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Paul O. Zelinsky facts for kids

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Paul O. Zelinsky (born 1953) is an American illustrator and writer best known for illustrating children's picture books. He won the 1998 Caldecott Medal for U.S. picture book illustration, for Rapunzel. His most popular work is Wheels On the Bus, a best-selling movable book.

Zelinsky had been runner-up for the Caldecott Medal in 1985, 1987, and 1995, the latter for Swamp Angel by Anne Isaacs (Dutton, 1994). Twenty years later, they were joint runners-up for the Phoenix Picture Book Award from the Children's Literature Association, which annually recognizes the best picture book that did not win a major award 20 years earlier. "Books are considered not only for the quality of their illustrations, but for the way pictures and text work together."


Early life

Paul O. Zelinsky was born in Evanston, Illinois, and grew up in Wilmette. As a child he spent much of his time drawing. With his friends, he would make up imaginary worlds, and draw them. When he was only four, he submitted work to Highlights magazine, and this is when his artwork was first showcased. Influential early childhood books included The Color Kittens, and The Tawny Scrawny Lion. About his memories of childhood reading, Zelinsky has said: "Feelings come to me as a sort of flavor. I know that when I call up my earliest memories, what I remember seeing and hearing is accompanied by a flavor-like sense of what it felt like to be there and see that." (This phenomenon is known as synesthesia.) In later childhood, his favorite authors were William Pène du Bois, and Robert Lawson. He especially loved the books The Twenty-One Balloons, by du Bois, and The Fabulous Flight by Lawson.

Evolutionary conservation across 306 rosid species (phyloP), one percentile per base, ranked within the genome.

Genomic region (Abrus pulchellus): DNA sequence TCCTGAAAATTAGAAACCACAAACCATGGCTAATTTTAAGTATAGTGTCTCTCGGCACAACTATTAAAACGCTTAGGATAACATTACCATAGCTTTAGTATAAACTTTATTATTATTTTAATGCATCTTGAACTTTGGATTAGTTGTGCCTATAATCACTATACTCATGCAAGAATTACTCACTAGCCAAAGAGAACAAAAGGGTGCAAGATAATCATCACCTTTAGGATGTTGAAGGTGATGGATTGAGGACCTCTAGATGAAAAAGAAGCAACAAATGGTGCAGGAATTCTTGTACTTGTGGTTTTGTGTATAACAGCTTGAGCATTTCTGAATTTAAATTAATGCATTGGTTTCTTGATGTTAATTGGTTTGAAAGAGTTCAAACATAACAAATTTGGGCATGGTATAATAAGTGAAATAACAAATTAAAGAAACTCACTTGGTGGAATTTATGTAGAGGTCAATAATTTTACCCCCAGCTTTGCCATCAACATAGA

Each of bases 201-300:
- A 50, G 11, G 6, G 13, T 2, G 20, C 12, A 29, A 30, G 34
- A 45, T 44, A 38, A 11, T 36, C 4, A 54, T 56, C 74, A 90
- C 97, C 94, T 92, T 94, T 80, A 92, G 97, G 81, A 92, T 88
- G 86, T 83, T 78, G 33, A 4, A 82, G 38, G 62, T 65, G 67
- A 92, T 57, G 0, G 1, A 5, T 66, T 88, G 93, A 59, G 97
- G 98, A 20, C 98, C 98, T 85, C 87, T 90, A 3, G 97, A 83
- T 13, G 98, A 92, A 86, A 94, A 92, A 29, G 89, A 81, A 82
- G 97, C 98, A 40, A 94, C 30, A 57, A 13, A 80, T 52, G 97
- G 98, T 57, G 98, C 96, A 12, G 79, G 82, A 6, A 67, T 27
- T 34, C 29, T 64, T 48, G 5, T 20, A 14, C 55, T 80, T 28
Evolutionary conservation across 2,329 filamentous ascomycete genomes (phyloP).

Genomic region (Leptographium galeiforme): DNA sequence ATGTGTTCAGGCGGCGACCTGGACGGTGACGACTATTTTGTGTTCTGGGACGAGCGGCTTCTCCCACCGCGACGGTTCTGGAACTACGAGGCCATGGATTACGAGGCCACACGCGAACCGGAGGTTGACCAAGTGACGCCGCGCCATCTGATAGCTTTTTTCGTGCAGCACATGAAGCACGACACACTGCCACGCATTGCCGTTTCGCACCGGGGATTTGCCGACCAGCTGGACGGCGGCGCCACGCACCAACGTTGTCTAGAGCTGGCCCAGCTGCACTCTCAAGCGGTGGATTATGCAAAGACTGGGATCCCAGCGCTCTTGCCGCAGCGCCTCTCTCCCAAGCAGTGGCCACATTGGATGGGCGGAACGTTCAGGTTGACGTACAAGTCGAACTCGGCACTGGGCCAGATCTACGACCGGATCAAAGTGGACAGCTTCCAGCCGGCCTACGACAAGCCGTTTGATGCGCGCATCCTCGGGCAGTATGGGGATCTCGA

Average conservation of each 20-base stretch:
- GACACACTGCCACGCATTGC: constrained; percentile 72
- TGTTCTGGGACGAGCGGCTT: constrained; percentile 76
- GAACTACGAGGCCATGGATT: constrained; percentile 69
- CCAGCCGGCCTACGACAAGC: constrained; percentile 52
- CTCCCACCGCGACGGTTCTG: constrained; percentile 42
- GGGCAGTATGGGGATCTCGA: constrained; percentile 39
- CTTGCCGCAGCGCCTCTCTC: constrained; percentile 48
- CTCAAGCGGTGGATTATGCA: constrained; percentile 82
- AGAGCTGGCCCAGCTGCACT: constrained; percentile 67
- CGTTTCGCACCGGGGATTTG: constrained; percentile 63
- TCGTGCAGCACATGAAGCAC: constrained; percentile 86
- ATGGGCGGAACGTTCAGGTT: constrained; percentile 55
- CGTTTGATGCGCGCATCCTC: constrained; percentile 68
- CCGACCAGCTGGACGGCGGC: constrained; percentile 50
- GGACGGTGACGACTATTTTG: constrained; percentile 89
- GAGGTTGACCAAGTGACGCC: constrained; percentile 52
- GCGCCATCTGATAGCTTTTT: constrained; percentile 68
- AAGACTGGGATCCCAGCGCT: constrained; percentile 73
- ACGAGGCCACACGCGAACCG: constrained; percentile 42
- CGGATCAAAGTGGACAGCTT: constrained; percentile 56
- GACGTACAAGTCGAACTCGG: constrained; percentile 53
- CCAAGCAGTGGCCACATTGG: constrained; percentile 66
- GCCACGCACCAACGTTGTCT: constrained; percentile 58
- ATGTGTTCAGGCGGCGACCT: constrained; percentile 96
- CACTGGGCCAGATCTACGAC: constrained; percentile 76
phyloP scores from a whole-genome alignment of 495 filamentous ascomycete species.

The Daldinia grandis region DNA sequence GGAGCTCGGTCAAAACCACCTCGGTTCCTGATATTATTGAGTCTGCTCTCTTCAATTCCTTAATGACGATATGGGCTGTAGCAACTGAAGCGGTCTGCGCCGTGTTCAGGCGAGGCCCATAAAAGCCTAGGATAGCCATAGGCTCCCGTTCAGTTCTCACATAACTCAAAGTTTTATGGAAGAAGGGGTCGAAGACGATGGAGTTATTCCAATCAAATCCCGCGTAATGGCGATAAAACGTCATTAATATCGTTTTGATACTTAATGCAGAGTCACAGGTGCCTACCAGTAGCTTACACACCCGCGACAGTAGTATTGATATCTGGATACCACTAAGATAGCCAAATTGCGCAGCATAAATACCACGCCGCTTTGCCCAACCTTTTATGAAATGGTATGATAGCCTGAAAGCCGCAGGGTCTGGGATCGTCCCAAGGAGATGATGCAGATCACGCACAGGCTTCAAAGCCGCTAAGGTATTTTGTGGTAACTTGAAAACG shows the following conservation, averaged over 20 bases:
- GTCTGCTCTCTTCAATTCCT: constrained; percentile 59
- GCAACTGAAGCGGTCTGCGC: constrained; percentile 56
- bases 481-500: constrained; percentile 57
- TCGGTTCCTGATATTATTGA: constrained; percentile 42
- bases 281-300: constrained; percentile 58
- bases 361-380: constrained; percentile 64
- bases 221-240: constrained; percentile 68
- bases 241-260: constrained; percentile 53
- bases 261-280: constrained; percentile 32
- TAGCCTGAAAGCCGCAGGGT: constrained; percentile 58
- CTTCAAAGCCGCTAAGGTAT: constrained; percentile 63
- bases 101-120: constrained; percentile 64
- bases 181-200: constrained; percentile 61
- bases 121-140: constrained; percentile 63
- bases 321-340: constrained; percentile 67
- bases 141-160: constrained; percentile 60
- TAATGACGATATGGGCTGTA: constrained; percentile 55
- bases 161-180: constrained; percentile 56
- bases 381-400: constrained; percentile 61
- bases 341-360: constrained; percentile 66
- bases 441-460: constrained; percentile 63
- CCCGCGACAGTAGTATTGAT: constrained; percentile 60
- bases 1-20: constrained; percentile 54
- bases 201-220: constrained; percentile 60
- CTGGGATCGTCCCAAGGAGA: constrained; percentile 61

At New Trier High School, Zelinsky was interested in natural history as well as architecture and saw himself following one of those paths for a career. However, he went to study at Yale. He took a class taught by Maurice Sendak on the history and art of children's books, and it inspired him to a career in the area. Zelinsky went to graduate school at the Tyler School of Art in Philadelphia and Rome. The Renaissance and Italian art always fascinated him, and this time in his life influenced this love as well. His career in children's books began in 1978 with the illustrations for Avi's Emily Upham's Revenge. Since then, he has continued to illustrate others' work, as well as creating his own books. He won the 1998 Caldecott Medal for his illustrated retelling of Rapunzel, and three Caldecott Honors (for Hansel and Gretel (1985), Rumpelstiltskin (1987), and Swamp Angel (1995)). His most popular book is Wheels On the Bus, which has sold millions.

Artistic style

Zelinsky does not have a recognizable style, suiting his artwork and techniques to the particular nature of the book to be illustrated. According to Linnea Lannon in a Detroit Free Press profile of the artist, "what has raised Zelinsky into the first rank of children's book illustrators is not just the pictures but the way they integrate with text." Zelinsky says, "I want the pictures to speak in the same voice as the words. This desire has led me to try various kinds of drawings in different books. I have used quite a wide stretch of styles, and I'm fortunate to have been asked to illustrate such a range of stories." Wheels On the Bus and Knick-Knack Paddywhack! are engineered books with moving parts. Zelinsky is not a paper engineer himself, Rodger Smith engineered Wheels On the Bus and Andrew Baron Knick-Knack Paddywhack!.